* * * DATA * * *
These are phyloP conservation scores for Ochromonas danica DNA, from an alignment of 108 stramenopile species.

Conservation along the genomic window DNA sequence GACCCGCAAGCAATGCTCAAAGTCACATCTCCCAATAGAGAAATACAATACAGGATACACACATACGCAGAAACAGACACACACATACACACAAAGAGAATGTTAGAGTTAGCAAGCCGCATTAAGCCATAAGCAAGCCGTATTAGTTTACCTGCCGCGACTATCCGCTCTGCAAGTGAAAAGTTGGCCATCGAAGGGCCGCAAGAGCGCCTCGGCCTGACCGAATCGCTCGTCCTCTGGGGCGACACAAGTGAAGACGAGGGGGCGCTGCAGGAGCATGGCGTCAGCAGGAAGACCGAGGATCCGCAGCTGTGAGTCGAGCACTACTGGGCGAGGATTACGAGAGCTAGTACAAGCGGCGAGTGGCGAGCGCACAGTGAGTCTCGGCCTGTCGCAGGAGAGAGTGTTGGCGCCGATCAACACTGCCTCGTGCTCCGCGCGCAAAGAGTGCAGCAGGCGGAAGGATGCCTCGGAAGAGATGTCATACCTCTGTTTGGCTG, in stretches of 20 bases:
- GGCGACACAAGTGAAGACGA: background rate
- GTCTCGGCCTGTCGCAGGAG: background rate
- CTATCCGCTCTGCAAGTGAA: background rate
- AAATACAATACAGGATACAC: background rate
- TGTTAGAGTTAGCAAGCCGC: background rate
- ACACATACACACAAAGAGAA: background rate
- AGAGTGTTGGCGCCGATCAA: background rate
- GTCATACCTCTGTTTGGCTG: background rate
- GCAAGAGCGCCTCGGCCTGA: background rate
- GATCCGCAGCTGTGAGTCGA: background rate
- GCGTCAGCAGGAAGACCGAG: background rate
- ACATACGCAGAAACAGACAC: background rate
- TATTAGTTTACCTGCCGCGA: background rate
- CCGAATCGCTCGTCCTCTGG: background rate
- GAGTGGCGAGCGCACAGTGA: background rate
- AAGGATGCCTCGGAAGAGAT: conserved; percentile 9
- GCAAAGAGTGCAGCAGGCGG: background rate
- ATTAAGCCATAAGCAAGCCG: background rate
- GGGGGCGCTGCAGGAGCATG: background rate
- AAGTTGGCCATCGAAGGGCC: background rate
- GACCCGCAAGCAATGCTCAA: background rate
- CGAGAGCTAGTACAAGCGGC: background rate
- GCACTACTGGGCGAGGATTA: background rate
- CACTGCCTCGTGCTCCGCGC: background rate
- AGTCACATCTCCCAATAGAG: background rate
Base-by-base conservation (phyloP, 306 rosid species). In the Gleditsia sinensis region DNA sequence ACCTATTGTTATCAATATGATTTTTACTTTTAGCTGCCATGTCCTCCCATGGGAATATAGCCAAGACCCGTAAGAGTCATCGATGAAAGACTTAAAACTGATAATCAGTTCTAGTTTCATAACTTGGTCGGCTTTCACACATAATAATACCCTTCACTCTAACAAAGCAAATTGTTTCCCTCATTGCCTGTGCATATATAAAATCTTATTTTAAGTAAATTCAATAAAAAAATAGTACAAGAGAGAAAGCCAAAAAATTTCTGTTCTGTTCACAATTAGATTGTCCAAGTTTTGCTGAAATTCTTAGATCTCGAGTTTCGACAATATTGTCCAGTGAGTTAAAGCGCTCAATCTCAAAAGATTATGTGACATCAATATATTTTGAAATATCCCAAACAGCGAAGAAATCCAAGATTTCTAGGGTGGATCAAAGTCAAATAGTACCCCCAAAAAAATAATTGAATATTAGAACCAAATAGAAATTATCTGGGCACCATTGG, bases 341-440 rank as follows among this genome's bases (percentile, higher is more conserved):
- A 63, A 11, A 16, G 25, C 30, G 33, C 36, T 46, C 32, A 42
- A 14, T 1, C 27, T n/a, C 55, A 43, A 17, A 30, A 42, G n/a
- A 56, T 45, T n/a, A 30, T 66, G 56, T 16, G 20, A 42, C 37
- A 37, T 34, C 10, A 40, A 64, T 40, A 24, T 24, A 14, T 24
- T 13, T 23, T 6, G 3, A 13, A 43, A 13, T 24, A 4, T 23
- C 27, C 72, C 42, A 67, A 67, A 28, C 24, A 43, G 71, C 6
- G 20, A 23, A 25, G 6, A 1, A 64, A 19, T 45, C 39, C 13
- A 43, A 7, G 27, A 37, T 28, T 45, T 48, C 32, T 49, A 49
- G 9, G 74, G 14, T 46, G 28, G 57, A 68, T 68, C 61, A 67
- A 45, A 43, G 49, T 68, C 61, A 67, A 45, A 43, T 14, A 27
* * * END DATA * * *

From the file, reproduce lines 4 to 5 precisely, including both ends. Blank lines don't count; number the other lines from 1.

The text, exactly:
- GTCTCGGCCTGTCGCAGGAG: background rate
- CTATCCGCTCTGCAAGTGAA: background rate